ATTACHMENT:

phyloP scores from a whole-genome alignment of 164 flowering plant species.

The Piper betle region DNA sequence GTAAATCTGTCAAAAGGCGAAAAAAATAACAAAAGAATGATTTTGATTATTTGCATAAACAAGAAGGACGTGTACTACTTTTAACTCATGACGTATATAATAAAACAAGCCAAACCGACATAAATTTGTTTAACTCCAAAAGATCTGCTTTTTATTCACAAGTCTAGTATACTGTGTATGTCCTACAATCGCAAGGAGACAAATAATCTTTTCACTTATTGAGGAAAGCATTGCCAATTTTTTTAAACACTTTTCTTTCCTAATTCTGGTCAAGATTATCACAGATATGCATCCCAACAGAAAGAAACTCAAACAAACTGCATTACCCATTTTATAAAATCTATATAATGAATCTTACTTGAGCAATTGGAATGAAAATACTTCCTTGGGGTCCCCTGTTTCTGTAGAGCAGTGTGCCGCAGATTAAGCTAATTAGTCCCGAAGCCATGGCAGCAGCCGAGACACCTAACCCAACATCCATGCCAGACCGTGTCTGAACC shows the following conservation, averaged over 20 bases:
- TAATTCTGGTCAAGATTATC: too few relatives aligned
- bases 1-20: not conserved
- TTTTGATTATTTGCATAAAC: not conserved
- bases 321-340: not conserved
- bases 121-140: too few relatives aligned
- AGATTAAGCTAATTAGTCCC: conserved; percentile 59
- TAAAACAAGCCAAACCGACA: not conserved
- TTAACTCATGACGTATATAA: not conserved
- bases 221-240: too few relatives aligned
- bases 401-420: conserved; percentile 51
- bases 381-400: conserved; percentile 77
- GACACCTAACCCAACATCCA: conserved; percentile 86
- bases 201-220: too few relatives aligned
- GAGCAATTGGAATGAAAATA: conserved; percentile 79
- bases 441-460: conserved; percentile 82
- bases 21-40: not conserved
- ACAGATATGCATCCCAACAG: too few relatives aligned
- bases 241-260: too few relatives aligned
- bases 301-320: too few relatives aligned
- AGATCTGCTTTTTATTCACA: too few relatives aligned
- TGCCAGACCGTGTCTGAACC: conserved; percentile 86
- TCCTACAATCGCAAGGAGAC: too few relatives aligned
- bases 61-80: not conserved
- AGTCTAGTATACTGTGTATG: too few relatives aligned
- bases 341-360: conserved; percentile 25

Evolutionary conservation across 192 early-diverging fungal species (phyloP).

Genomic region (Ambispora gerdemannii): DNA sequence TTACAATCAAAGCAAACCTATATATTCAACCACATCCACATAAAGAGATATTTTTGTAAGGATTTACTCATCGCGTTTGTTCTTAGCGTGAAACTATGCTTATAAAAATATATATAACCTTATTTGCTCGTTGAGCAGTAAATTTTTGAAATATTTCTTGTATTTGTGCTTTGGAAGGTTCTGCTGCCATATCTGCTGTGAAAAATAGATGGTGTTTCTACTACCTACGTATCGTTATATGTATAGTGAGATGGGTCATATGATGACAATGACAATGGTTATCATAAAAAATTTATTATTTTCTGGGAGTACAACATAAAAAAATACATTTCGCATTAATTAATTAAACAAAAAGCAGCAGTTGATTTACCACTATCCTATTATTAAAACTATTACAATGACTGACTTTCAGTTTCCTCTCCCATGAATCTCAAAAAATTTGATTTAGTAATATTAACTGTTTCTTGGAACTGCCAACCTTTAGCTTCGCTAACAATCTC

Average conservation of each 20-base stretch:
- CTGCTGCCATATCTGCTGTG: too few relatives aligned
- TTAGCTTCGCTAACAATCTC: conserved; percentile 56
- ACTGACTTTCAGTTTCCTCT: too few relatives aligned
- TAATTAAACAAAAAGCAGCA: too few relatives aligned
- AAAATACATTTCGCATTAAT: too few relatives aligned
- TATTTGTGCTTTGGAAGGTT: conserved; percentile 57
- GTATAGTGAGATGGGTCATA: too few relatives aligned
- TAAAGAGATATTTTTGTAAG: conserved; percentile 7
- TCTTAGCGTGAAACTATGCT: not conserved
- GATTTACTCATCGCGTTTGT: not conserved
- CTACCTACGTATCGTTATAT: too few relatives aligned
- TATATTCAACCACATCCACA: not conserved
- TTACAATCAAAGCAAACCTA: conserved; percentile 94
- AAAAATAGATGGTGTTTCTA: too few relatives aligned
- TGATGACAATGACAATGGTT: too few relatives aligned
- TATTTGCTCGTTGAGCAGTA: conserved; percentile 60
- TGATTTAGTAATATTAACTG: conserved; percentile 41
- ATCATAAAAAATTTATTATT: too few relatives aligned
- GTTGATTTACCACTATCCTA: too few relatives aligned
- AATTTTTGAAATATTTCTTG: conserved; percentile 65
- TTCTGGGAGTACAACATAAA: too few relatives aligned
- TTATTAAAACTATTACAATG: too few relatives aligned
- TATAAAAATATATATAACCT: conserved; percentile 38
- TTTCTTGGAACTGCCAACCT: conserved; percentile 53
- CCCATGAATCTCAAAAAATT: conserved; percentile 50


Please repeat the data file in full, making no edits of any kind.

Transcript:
phyloP scores from a whole-genome alignment of 164 flowering plant species.

The Piper betle region DNA sequence GTAAATCTGTCAAAAGGCGAAAAAAATAACAAAAGAATGATTTTGATTATTTGCATAAACAAGAAGGACGTGTACTACTTTTAACTCATGACGTATATAATAAAACAAGCCAAACCGACATAAATTTGTTTAACTCCAAAAGATCTGCTTTTTATTCACAAGTCTAGTATACTGTGTATGTCCTACAATCGCAAGGAGACAAATAATCTTTTCACTTATTGAGGAAAGCATTGCCAATTTTTTTAAACACTTTTCTTTCCTAATTCTGGTCAAGATTATCACAGATATGCATCCCAACAGAAAGAAACTCAAACAAACTGCATTACCCATTTTATAAAATCTATATAATGAATCTTACTTGAGCAATTGGAATGAAAATACTTCCTTGGGGTCCCCTGTTTCTGTAGAGCAGTGTGCCGCAGATTAAGCTAATTAGTCCCGAAGCCATGGCAGCAGCCGAGACACCTAACCCAACATCCATGCCAGACCGTGTCTGAACC shows the following conservation, averaged over 20 bases:
- TAATTCTGGTCAAGATTATC: too few relatives aligned
- bases 1-20: not conserved
- TTTTGATTATTTGCATAAAC: not conserved
- bases 321-340: not conserved
- bases 121-140: too few relatives aligned
- AGATTAAGCTAATTAGTCCC: conserved; percentile 59
- TAAAACAAGCCAAACCGACA: not conserved
- TTAACTCATGACGTATATAA: not conserved
- bases 221-240: too few relatives aligned
- bases 401-420: conserved; percentile 51
- bases 381-400: conserved; percentile 77
- GACACCTAACCCAACATCCA: conserved; percentile 86
- bases 201-220: too few relatives aligned
- GAGCAATTGGAATGAAAATA: conserved; percentile 79
- bases 441-460: conserved; percentile 82
- bases 21-40: not conserved
- ACAGATATGCATCCCAACAG: too few relatives aligned
- bases 241-260: too few relatives aligned
- bases 301-320: too few relatives aligned
- AGATCTGCTTTTTATTCACA: too few relatives aligned
- TGCCAGACCGTGTCTGAACC: conserved; percentile 86
- TCCTACAATCGCAAGGAGAC: too few relatives aligned
- bases 61-80: not conserved
- AGTCTAGTATACTGTGTATG: too few relatives aligned
- bases 341-360: conserved; percentile 25

Evolutionary conservation across 192 early-diverging fungal species (phyloP).

Genomic region (Ambispora gerdemannii): DNA sequence TTACAATCAAAGCAAACCTATATATTCAACCACATCCACATAAAGAGATATTTTTGTAAGGATTTACTCATCGCGTTTGTTCTTAGCGTGAAACTATGCTTATAAAAATATATATAACCTTATTTGCTCGTTGAGCAGTAAATTTTTGAAATATTTCTTGTATTTGTGCTTTGGAAGGTTCTGCTGCCATATCTGCTGTGAAAAATAGATGGTGTTTCTACTACCTACGTATCGTTATATGTATAGTGAGATGGGTCATATGATGACAATGACAATGGTTATCATAAAAAATTTATTATTTTCTGGGAGTACAACATAAAAAAATACATTTCGCATTAATTAATTAAACAAAAAGCAGCAGTTGATTTACCACTATCCTATTATTAAAACTATTACAATGACTGACTTTCAGTTTCCTCTCCCATGAATCTCAAAAAATTTGATTTAGTAATATTAACTGTTTCTTGGAACTGCCAACCTTTAGCTTCGCTAACAATCTC

Average conservation of each 20-base stretch:
- CTGCTGCCATATCTGCTGTG: too few relatives aligned
- TTAGCTTCGCTAACAATCTC: conserved; percentile 56
- ACTGACTTTCAGTTTCCTCT: too few relatives aligned
- TAATTAAACAAAAAGCAGCA: too few relatives aligned
- AAAATACATTTCGCATTAAT: too few relatives aligned
- TATTTGTGCTTTGGAAGGTT: conserved; percentile 57
- GTATAGTGAGATGGGTCATA: too few relatives aligned
- TAAAGAGATATTTTTGTAAG: conserved; percentile 7
- TCTTAGCGTGAAACTATGCT: not conserved
- GATTTACTCATCGCGTTTGT: not conserved
- CTACCTACGTATCGTTATAT: too few relatives aligned
- TATATTCAACCACATCCACA: not conserved
- TTACAATCAAAGCAAACCTA: conserved; percentile 94
- AAAAATAGATGGTGTTTCTA: too few relatives aligned
- TGATGACAATGACAATGGTT: too few relatives aligned
- TATTTGCTCGTTGAGCAGTA: conserved; percentile 60
- TGATTTAGTAATATTAACTG: conserved; percentile 41
- ATCATAAAAAATTTATTATT: too few relatives aligned
- GTTGATTTACCACTATCCTA: too few relatives aligned
- AATTTTTGAAATATTTCTTG: conserved; percentile 65
- TTCTGGGAGTACAACATAAA: too few relatives aligned
- TTATTAAAACTATTACAATG: too few relatives aligned
- TATAAAAATATATATAACCT: conserved; percentile 38
- TTTCTTGGAACTGCCAACCT: conserved; percentile 53
- CCCATGAATCTCAAAAAATT: conserved; percentile 50